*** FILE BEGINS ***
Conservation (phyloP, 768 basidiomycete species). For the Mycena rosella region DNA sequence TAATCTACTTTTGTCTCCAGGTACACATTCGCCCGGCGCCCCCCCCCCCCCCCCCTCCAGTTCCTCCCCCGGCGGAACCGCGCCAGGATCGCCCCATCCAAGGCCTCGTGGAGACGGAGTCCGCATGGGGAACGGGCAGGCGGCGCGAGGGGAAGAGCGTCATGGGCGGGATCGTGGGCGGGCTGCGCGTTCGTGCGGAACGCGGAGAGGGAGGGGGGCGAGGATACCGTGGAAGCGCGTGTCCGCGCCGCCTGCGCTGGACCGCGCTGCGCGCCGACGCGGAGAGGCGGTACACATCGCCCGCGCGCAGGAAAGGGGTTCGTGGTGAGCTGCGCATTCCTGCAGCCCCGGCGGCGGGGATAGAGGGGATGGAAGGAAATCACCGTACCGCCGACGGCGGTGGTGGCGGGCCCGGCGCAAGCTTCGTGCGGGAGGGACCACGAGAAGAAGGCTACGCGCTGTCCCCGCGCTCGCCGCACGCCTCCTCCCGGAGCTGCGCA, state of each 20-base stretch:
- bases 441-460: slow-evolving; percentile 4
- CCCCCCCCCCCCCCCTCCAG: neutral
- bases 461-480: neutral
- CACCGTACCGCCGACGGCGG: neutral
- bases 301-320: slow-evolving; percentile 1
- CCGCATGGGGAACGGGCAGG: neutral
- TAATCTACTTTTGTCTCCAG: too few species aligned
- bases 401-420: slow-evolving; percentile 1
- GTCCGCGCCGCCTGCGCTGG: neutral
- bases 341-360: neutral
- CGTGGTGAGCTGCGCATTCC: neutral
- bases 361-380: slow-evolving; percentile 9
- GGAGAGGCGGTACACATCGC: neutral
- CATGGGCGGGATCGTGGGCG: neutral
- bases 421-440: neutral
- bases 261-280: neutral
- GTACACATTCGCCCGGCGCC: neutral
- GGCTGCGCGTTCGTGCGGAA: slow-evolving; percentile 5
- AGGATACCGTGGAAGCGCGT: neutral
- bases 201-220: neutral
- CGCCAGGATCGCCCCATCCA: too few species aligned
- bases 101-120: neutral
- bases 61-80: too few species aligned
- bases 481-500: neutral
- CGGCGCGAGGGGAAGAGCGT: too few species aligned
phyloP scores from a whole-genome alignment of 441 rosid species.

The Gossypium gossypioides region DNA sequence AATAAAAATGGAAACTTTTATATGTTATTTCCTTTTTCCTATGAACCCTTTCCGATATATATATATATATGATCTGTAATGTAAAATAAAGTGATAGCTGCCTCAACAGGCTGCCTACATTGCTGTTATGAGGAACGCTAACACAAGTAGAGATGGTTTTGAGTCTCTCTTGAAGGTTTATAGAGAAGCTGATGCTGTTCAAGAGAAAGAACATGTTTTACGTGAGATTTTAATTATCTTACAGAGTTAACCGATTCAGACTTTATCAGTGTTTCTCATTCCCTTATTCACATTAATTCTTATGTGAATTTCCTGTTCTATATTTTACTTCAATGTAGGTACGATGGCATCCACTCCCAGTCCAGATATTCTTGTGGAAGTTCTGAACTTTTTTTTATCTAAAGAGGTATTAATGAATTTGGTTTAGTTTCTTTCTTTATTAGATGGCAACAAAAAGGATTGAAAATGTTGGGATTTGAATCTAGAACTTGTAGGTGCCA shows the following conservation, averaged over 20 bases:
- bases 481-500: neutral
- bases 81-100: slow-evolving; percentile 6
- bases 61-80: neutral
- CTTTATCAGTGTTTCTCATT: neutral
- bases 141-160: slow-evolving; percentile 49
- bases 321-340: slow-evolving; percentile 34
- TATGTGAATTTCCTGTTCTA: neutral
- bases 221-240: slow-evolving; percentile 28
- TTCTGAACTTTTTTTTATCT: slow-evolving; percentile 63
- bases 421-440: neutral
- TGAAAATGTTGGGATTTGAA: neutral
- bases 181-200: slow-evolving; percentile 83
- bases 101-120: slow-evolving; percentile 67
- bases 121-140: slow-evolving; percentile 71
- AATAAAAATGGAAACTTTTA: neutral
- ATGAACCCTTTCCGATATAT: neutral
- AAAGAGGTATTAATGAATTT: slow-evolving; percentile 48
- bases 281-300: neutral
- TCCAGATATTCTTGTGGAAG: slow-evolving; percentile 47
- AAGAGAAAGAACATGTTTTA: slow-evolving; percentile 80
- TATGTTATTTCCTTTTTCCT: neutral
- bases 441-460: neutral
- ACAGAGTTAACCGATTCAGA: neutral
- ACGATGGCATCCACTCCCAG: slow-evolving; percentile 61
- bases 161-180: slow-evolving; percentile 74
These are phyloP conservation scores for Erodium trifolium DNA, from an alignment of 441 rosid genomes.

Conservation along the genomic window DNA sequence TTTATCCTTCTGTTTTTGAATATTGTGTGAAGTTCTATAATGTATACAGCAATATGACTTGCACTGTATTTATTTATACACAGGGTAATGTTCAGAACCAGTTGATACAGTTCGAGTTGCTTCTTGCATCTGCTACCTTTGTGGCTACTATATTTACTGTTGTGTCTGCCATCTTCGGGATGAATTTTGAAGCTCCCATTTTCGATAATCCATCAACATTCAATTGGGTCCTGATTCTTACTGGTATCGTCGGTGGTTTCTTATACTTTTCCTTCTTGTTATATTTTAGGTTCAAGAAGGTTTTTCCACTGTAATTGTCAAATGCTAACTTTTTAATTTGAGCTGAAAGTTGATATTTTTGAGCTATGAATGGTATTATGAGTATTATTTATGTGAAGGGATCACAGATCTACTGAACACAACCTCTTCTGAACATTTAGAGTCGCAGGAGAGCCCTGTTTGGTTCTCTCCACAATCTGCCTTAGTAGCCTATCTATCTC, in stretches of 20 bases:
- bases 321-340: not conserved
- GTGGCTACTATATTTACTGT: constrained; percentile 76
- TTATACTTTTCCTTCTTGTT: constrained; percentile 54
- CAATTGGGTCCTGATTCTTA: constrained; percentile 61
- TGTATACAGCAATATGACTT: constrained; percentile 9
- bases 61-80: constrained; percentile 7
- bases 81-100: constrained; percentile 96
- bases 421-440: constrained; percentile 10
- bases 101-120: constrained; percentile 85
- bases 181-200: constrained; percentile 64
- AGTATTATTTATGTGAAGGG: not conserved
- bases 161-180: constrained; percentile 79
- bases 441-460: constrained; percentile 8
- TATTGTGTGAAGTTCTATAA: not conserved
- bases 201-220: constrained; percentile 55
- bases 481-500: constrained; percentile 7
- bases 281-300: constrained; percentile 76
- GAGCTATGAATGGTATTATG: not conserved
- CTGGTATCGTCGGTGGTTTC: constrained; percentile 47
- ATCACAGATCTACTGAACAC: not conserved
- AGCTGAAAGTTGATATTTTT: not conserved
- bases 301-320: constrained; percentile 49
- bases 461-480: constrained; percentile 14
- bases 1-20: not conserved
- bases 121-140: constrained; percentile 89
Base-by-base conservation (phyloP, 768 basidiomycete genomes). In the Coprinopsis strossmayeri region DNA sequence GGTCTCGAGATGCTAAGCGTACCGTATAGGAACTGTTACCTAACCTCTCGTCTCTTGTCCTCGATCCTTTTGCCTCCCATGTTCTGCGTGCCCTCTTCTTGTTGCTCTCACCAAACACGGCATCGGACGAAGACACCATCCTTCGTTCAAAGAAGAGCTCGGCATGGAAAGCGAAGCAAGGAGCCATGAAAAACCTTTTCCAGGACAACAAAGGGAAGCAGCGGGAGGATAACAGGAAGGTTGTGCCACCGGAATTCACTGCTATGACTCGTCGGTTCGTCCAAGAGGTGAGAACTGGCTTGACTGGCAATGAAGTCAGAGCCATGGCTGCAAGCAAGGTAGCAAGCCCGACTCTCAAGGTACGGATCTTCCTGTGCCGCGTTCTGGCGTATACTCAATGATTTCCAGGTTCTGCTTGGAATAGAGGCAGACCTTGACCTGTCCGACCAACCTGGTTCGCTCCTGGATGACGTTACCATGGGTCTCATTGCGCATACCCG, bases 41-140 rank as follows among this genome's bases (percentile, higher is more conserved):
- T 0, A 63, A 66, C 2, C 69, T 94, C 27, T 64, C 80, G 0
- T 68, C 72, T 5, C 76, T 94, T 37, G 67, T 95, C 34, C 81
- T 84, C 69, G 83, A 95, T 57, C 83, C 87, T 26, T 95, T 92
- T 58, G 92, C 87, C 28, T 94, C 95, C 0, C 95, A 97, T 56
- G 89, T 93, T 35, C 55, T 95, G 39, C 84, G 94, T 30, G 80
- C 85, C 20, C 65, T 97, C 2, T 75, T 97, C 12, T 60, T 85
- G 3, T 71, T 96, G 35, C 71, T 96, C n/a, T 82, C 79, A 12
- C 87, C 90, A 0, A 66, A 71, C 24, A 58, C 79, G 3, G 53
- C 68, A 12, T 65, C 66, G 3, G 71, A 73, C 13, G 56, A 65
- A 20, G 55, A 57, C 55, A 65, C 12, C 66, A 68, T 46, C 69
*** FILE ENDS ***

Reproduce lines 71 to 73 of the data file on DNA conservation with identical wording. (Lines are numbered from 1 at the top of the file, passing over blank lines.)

- bases 481-500: constrained; percentile 7
- bases 281-300: constrained; percentile 76
- GAGCTATGAATGGTATTATG: not conserved